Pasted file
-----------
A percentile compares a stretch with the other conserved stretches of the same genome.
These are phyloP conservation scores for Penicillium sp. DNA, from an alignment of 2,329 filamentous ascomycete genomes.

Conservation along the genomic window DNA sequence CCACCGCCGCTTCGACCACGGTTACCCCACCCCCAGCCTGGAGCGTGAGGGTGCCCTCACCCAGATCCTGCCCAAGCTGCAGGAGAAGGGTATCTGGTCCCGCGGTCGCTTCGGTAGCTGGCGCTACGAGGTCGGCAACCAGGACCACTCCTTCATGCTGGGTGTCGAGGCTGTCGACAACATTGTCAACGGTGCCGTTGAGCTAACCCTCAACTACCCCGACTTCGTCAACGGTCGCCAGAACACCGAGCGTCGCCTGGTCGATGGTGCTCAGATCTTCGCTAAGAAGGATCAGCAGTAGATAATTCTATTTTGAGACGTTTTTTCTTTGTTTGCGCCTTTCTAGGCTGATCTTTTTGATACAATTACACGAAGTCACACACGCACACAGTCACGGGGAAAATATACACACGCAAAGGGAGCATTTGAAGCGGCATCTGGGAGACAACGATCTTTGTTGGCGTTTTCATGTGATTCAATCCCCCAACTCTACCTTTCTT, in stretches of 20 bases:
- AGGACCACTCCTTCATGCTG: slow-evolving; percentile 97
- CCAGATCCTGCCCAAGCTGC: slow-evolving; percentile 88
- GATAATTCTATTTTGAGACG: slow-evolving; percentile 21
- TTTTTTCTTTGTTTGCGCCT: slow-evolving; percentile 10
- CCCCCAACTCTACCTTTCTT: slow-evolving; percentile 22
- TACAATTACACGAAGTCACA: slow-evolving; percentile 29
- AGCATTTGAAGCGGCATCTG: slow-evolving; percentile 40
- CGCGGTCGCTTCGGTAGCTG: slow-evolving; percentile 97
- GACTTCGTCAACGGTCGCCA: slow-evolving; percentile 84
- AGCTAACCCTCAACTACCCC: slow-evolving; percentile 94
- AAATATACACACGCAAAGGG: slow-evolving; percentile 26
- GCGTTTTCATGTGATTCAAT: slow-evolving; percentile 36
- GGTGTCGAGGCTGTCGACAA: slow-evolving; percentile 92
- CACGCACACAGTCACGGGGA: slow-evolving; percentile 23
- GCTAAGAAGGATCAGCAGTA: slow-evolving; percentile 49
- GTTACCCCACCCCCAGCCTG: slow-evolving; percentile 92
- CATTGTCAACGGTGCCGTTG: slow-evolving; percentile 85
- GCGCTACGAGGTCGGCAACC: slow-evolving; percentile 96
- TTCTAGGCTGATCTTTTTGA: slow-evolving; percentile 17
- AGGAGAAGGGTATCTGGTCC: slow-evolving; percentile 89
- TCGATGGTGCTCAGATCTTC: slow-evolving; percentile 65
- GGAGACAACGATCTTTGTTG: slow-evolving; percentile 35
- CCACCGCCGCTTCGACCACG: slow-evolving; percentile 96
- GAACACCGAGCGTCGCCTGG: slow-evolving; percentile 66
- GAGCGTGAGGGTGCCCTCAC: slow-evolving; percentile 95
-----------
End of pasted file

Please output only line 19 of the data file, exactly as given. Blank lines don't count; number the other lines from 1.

- GTTACCCCACCCCCAGCCTG: slow-evolving; percentile 92